With rumours of plots against David Cameron increasingly rife amongst Tory circles, Paul Krishnamurty argues the time has come for punters to bet on Britain's most popular politician...
"The Conservatives are not known as the most successful right-wing party in European history for nothing. Time and again, they have proved utterly ruthless when it comes to removing an unpopular leader to avert or minimise electoral defeat. Just ask Margaret Thatcher or Iain Duncan Smith."
Whether it was the shared philosophy of Thatcher and Reagan during the 1980s, or Clinton and Blair during the 1990s, there is a longstanding correlation between political developments in the UK and USA, with trends in the latter usually leading the way.
So it is now, as David Cameron's 'Compassionate Conservatism', heavily influenced by George W Bush's identically named project, heads for the rocks. Just as the emergence of the Tea Party first reinvigorated before ultimately damaging the Republican Party's challenge to President Obama in the USA, Cameron is facing a grassroots revolt that could ultimately threaten his position before even getting a chance to defend his record at the next General Election.
Cameron has endured plenty of criticism from his own side ever since failing to win the last election outright, but the relationship is certainly deteriorating.
Following on from some strange rumours in the Tory press about a looming challenge from barely-known backbencher Adam Afriyie, his backbenchers went into open revolt this week over gay marriage legislation, with more voting against the PM than in favour. After suffering smaller, yet substantial, Parliamentary rebellions over the stalled House of Lords reform and the EU budget negotiations, the PM's authority is looking increasingly thin.
The collapse of boundary changes, that would have markedly improved the Tories' electoral prospects, is making influential Conservatives wonder whether they've backed a perennial loser - 71% of voters now think the Tories are divided.
While the wider public are likelier to agree with Cameron and are probably bemused at how relatively marginal social and constitutional issues have become so pivotal, he is fast running out of friends.
Economic failure, meaning rising personal and public debt and what seems like a never-ending programme of cuts, are destroying his government's reputation, as illustrated by a pitiful minus 35% approval rating. The high point of Cameron's popularity came in opposition, when he was promising to match Labour's spending plans and to 'let the sunshine win the day'. That seems a long time ago and it isn't coming back.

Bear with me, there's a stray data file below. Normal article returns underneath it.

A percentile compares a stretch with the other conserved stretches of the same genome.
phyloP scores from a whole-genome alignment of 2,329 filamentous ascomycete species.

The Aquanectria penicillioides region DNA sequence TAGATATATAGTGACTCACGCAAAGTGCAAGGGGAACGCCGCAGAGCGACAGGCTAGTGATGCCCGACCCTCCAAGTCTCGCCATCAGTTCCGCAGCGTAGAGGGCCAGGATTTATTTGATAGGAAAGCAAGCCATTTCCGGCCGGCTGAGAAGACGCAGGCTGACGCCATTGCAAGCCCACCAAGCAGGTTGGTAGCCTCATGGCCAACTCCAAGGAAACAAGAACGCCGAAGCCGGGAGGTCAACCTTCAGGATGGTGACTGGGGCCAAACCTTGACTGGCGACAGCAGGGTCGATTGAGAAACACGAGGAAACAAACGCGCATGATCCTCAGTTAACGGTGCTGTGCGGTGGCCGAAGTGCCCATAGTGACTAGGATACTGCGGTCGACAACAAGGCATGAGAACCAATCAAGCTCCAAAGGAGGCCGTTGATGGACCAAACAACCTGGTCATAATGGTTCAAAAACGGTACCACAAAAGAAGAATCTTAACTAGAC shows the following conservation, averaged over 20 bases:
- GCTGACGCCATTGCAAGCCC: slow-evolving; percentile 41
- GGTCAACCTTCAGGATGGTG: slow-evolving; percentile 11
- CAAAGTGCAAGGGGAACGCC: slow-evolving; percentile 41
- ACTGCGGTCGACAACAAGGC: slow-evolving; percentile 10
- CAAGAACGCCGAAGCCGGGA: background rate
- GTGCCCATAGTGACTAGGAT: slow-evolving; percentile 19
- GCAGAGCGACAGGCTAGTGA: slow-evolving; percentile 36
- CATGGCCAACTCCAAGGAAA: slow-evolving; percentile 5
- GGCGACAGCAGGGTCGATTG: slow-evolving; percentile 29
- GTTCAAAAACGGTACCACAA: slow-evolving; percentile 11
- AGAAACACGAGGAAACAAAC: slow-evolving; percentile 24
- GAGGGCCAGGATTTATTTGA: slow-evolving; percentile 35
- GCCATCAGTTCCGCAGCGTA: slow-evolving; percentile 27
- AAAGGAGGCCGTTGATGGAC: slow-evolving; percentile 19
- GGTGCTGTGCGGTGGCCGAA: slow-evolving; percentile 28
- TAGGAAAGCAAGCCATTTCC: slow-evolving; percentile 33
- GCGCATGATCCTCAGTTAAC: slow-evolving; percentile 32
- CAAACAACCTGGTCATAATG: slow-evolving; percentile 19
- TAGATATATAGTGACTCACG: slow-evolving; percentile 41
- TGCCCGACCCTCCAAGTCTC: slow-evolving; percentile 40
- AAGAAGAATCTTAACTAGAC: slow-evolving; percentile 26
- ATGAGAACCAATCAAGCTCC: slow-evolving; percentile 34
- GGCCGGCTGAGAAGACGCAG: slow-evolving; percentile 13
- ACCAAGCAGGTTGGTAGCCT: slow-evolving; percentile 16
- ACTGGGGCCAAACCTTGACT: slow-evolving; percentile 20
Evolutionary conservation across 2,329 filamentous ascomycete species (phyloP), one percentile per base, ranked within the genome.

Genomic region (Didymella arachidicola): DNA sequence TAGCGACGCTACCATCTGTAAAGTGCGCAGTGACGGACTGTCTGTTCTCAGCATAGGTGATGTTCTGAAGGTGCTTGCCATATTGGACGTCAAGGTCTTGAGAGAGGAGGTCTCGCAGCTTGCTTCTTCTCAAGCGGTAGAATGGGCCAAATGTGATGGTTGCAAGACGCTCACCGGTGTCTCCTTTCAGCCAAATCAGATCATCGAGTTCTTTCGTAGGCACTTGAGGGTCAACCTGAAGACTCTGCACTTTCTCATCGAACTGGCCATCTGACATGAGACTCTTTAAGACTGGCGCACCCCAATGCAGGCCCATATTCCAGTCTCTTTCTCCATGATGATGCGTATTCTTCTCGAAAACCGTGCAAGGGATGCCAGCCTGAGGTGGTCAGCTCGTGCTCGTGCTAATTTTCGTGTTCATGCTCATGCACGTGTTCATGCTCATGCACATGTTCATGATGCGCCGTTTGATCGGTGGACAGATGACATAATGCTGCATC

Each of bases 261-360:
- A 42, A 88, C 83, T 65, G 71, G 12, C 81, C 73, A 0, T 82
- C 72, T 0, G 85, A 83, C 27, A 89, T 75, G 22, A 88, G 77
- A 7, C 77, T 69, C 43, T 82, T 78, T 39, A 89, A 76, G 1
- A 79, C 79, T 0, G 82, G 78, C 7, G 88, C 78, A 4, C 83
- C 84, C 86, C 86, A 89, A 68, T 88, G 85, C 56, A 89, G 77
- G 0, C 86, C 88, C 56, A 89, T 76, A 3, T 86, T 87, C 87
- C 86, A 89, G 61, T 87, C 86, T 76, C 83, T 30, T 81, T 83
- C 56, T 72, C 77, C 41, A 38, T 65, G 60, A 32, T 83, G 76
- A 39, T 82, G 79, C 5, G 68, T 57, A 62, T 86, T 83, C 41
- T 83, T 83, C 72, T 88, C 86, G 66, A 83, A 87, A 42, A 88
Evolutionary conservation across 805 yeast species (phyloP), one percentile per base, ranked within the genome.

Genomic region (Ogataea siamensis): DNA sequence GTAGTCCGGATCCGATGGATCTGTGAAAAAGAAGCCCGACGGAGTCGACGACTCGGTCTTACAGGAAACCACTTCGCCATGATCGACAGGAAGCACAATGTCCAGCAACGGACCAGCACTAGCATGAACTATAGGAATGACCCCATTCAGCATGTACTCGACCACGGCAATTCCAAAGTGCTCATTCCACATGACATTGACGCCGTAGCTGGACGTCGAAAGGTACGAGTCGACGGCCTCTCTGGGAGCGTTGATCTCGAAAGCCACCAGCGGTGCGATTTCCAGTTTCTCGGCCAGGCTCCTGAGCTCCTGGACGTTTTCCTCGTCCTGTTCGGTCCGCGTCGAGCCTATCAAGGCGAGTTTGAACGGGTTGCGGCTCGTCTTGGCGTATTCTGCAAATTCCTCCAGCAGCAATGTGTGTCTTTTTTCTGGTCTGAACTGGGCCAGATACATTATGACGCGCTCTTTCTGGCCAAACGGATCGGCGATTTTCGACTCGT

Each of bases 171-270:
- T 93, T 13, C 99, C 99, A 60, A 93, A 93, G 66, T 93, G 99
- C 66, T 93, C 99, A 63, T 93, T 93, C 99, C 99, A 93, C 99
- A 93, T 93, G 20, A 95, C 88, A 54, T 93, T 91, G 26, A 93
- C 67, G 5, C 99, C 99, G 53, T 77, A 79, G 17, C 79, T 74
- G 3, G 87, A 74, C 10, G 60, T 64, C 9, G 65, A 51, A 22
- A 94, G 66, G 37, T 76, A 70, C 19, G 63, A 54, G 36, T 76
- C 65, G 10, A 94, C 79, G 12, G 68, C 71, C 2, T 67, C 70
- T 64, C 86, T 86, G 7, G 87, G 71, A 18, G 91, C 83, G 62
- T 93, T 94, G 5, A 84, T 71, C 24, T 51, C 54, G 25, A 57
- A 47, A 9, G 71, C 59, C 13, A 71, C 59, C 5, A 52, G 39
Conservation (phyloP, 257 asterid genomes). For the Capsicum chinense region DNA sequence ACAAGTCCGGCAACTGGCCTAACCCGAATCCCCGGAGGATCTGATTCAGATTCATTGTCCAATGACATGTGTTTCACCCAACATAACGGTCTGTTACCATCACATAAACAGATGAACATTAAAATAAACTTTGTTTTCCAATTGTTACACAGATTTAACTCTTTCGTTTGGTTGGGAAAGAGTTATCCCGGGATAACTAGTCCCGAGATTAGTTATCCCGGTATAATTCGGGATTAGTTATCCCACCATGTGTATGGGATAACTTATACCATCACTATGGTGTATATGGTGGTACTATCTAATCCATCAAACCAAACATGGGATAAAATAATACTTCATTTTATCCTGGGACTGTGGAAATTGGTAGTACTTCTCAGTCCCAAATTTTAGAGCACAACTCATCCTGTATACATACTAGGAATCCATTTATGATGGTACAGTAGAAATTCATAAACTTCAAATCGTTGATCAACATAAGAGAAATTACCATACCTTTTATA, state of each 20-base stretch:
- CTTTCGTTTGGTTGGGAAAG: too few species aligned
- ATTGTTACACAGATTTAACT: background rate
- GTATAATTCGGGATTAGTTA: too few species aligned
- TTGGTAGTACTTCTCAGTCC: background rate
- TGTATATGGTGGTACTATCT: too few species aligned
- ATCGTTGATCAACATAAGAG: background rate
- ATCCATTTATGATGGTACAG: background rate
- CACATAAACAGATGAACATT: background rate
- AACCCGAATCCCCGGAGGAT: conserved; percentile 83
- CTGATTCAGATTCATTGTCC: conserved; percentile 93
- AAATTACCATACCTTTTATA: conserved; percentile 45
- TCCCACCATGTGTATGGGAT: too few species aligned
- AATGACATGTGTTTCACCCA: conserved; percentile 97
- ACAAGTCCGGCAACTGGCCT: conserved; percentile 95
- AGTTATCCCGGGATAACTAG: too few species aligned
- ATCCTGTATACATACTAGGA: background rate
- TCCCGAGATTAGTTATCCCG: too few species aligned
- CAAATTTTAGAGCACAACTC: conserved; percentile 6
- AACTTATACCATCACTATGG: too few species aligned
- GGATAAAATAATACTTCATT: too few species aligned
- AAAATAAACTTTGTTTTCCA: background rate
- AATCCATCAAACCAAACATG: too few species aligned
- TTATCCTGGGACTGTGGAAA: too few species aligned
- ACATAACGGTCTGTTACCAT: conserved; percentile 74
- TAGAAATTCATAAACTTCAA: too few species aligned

Rather than sunshine, the remainder of this Parliament looks set to see further gloom. Various flagship reforms, regarding the NHS, Work Programme and Universal Credit, are in serious trouble. Many painful spending cuts are yet to take effect. The looming criminal trials of his former spin doctor Andy Coulson and his close friend Rebekah Brooks will provide further acute embarrassment. Cameron's pledge of an In/Out EU referendum in several year's time may have been designed to appease internal critics and buy some time, but Nigel Farage's party remain on course for a breakthrough in next year's European Elections.
Defeat in those 2014 contests could be the tipping point, especially if Labour are still well ahead in national polls. The Conservatives are not known as the most successful right-wing party in European history for nothing. Time and again, they have proved utterly ruthless when it comes to removing an unpopular leader to avert or minimise electoral defeat. Just ask Margaret Thatcher or Iain Duncan Smith.
The question therefore becomes who else could fill the void. It will not be Adam Afriyie, who seems to be a stalking horse rather like Sir Anthony Meyer was to Thatcher in 1989. Michael Gove would likely run if the post became available, but his reputation is on the slide after this week's GCSE u-turn and the Education Secretary has nothing like Cameron's popular appeal. Nor does Home Secretary Theresa May, another plausible candidate.
If the reason for changing leader is simply about electoral appeal, there is only one man for the job. Whatever his unconvincing protestations, few doubt Boris Johnson's desire to become PM and his famous rivalry with Cameron dates back to university. In my view, his leadership campaign has already begun. According to the well-placed Sunday Times, Afriyie's backers are ultimately Boris backers - a fact that lends an otherwise bizarre story some credibility.
Boris' popularity with the public is unrivalled by conventional politicians, especially since the Olympics, and nobody knows better how to play the game. This week's call to Nick Clegg's phone-in show on LBC was a masterclass in political opportunism. By complaining about government chauffeurs, the Mayor takes up an everyday complaint, pitches himself on the side of the fabled 'ordinary voter' and in targetting Clegg rather than any of the Tories responsible, isn't seen as disloyal to his own party.
There are many ways to profit from a Cameron exit, or even the serious prospect of it. Laying all three options involving Cameron in the Party Leaders at the next election market is very low risk, equating to around [1.1], and will offer an easy trading opportunity just on the basis of strong rumours.
Alternatively, backing Boris to be next Conservative leader at [4.8] represents cracking value. The beauty of this bet is that it doesn't necessarily require Cameron to go any time soon. If he were removed before the election or Boris were to return to Parliament before the end of his tenure in London, the odds would collapse. Otherwise, Boris is still young enough to remain a clear front-runner after the election, unlikely to be any bigger than the current odds. Get on now!
Back Boris Johnson to be next Conservative Party Leader @ [4.8]